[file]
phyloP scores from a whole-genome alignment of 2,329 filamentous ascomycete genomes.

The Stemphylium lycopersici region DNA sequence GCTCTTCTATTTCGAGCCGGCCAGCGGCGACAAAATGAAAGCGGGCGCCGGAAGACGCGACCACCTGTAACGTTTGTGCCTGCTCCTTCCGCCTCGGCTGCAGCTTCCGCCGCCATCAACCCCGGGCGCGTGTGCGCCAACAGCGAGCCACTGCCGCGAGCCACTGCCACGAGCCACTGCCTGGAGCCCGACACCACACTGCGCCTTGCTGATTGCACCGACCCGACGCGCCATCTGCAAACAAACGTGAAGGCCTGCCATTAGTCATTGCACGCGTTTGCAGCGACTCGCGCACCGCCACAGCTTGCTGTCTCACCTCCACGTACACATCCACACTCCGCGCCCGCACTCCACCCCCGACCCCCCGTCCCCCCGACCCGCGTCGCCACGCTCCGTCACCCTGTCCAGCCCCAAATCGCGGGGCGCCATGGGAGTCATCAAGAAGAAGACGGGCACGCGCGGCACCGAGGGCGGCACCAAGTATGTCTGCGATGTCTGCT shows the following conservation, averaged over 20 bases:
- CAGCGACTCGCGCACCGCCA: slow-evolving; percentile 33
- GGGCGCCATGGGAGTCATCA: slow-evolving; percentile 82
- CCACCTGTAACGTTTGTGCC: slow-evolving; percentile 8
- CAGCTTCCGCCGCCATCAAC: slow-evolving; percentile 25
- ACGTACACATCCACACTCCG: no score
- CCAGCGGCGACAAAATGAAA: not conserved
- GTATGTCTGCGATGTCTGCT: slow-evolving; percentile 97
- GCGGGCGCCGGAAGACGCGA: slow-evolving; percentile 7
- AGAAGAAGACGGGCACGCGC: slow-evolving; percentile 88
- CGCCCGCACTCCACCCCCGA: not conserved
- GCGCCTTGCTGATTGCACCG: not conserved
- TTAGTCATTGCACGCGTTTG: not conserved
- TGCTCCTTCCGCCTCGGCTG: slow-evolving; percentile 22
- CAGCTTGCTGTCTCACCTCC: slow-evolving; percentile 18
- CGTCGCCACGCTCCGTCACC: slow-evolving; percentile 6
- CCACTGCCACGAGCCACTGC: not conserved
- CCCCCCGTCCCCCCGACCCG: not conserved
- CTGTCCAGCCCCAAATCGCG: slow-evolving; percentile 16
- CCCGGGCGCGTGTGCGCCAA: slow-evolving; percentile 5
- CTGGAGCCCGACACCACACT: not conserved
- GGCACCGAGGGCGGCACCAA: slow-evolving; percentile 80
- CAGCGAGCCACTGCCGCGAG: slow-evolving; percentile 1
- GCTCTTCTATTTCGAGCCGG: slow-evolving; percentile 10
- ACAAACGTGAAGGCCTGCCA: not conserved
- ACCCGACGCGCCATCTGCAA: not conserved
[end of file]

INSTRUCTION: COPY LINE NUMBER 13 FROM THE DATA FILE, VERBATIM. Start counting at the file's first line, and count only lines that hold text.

- GCGCCTTGCTGATTGCACCG: not conserved